Decommissioning of the Dalhousie University, SLOWPOKE-2 Reactor Facility
- January 20, 2011 - Record of Proceedings - Dalhousie University - Environmental Assessment Screening Regarding the Proposal to Decommission the Dalhousie University SLOWPOKE-2 Reactor Facility in Halifax, Nova Scotia
- October 29, 2010 - Request for Public Comment - Draft Environmental Assessment Screening Report
- March 24, 2009 - CNSC Announces Decision on the Environmental Assessment Guidelines for the Proposal to Decommission the Dalhousie University SLOWPOKE-2 Reactor in Halifax, Nova Scotia
- November 24, 2008 - Request for Public Comment - Draft Environmental Assessment Guidelines
The Canadian Nuclear Safety Commission (CNSC) has received a letter of intent from Dalhousie University to decommission the Safe Low Power Critical Experiment (SLOWPOKE-2) Reactor Facility. The decommissioning of the reactor, if approved, would be licensed by CNSC with a Decommissioning Licence, to be issued pursuant to paragraph 24(2) or the Nuclear Safety and Control Act (NSCA).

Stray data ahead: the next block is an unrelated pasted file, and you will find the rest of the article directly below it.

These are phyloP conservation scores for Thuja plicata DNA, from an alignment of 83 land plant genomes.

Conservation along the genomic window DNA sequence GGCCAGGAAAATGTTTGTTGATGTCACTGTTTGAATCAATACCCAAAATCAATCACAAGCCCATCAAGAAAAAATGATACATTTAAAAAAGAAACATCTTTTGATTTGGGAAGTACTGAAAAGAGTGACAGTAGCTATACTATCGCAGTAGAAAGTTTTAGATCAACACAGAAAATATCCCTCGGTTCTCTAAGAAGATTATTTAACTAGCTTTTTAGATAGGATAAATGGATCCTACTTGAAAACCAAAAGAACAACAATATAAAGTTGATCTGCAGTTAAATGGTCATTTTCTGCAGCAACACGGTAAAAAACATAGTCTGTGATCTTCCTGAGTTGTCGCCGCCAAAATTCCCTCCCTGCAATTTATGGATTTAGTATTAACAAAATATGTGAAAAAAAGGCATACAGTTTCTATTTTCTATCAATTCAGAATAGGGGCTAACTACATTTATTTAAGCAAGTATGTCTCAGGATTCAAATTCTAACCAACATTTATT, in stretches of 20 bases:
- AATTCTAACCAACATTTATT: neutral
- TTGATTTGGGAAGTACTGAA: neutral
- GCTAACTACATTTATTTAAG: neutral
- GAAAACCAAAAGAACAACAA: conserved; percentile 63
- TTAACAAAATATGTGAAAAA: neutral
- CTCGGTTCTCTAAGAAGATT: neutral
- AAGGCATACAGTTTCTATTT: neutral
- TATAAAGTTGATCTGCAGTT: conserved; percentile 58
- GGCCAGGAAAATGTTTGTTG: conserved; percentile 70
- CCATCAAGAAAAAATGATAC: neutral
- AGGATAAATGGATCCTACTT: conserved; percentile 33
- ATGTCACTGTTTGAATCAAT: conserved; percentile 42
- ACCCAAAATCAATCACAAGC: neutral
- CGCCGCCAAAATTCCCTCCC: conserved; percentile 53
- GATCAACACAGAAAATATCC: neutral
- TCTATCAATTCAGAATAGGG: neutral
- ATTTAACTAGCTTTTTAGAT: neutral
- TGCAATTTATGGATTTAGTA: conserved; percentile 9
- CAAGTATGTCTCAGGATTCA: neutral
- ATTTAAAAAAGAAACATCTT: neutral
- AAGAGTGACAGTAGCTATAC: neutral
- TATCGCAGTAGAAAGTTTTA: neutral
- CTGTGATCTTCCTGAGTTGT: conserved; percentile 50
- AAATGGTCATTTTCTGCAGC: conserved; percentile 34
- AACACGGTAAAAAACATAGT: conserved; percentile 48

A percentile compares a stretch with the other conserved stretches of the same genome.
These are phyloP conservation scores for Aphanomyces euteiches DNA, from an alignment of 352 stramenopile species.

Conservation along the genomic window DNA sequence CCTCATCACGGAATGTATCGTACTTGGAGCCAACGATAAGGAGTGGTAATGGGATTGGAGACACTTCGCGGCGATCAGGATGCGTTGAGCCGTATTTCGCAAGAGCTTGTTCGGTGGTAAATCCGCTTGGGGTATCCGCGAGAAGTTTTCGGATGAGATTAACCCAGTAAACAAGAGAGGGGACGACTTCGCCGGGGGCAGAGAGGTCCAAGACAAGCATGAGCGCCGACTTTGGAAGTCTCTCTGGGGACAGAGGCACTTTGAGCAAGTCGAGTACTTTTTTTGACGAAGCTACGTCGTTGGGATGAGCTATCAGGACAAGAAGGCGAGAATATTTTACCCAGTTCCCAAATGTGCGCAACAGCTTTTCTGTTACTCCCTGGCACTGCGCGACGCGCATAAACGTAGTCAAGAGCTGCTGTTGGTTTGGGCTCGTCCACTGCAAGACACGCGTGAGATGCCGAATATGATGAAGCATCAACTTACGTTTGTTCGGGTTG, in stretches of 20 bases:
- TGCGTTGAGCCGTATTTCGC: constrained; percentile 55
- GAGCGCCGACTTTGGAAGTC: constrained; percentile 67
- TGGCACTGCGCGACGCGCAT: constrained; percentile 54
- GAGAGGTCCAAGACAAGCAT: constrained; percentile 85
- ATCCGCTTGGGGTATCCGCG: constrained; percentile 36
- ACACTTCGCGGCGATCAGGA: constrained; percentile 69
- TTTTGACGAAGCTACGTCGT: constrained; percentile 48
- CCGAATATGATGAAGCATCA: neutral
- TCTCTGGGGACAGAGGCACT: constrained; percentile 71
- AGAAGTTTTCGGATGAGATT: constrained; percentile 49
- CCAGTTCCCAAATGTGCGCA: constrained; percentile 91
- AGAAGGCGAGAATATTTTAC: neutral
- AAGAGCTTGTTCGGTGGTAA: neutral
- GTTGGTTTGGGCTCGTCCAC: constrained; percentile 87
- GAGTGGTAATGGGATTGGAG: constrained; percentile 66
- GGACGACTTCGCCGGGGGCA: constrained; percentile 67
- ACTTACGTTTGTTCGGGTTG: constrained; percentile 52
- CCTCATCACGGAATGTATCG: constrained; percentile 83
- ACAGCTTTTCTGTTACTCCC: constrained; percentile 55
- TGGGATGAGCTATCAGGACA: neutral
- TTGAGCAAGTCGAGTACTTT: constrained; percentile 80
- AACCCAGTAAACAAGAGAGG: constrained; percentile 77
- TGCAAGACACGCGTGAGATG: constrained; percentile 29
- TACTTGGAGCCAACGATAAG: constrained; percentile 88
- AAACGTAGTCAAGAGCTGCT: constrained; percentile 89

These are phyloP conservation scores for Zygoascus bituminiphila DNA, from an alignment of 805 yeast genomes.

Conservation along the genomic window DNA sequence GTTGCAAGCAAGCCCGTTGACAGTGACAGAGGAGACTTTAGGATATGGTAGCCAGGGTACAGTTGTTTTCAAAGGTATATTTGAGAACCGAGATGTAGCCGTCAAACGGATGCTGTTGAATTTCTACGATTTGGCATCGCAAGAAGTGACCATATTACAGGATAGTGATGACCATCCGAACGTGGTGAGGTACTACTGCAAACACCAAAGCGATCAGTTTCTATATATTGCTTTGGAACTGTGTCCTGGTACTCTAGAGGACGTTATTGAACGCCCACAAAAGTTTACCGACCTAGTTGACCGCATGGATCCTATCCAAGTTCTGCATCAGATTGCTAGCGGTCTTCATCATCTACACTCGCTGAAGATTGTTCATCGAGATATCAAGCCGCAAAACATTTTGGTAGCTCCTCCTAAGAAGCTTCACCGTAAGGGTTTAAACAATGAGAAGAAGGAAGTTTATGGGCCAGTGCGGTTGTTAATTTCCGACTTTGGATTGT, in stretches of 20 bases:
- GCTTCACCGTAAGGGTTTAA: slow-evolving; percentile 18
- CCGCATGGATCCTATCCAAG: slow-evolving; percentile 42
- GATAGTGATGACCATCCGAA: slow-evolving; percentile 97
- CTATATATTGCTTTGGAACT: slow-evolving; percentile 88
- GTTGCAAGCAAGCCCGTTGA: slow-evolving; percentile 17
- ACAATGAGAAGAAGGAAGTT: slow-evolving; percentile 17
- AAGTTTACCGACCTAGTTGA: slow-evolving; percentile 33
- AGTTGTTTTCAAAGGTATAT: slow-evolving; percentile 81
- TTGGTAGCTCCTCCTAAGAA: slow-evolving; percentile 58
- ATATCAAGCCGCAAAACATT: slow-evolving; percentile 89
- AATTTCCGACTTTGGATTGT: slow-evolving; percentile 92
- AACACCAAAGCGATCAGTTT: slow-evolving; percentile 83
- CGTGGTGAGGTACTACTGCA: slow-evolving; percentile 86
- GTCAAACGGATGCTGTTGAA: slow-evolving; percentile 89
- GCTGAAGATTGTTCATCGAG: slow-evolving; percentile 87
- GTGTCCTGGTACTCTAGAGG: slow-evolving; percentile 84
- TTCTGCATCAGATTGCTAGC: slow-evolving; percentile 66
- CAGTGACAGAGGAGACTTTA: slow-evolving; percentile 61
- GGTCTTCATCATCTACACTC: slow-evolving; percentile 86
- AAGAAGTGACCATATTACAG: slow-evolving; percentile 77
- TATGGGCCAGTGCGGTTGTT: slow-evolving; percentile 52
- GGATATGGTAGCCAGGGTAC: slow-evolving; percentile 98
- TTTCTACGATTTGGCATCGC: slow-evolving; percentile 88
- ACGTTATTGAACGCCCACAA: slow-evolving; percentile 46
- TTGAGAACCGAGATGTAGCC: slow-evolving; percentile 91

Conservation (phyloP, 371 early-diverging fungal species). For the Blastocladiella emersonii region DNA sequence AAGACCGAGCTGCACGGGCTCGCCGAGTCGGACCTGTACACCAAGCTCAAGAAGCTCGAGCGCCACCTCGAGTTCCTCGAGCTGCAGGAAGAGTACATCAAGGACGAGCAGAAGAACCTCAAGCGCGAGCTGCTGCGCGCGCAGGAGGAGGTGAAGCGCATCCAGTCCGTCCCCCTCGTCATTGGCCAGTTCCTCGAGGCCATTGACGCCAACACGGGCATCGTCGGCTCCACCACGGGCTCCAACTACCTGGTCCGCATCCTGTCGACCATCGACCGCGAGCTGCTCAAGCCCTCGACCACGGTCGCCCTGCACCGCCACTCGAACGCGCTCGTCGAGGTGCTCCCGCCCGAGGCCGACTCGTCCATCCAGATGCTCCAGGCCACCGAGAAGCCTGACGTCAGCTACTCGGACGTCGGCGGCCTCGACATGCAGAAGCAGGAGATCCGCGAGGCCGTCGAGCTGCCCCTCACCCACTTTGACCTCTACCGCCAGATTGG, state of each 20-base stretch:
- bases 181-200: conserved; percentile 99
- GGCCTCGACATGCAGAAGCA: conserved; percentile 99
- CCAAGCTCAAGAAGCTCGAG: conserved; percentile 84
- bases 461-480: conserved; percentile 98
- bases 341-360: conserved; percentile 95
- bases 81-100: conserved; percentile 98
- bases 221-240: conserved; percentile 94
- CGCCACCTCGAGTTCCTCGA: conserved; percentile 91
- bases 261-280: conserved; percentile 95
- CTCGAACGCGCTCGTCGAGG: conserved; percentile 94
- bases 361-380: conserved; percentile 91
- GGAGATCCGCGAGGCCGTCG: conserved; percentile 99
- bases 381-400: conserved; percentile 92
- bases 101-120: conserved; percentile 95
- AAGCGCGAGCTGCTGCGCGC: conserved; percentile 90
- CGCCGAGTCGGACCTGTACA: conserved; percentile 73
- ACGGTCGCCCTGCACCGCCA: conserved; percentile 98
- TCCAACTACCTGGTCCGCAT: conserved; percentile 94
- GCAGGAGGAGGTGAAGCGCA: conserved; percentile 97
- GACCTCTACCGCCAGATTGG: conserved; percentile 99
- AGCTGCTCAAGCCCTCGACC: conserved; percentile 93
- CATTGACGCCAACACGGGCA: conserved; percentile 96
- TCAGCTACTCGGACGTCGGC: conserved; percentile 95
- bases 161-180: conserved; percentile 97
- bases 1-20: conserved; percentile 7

The SLOWPOKE-2 reactor is a 20 kilowatt (thermal) sealed-container, in-pool type research reactor. The reactor is located on the Studley campus of Dalhousie University, Halifax, Nova Scotia. The University intends to decommission the SLOWPOKE-2 Reactor Facility once the reactor has been shut down and de-fuelled. The decommissioning of the reactor would include the site preparation, reactor dismantling, packaging and shipping of the parts to a licensed waste facility.
Before the Commission makes its decision on Dalhousie University's application for the proposed decommissioning of the reactor facility, a screening environmental assessment must be completed in compliance with the Canadian Environmental Assessment Act. The purpose of an environmental assessment is to identify the possible environmental effects of a proposed project, and to determine whether these effects can be mitigated before the project is allowed to proceed.
CNSC maintains a public registry of documents related to its environmental assessments. Lists and copies of documents may be obtained upon request. For questions or information directly related to this environmental assessment, contact the CNSC.
CNSC regulates the use of nuclear energy and materials to protect health, safety, security and the environment and to respect Canada's international commitments on the peaceful use of nuclear energy.
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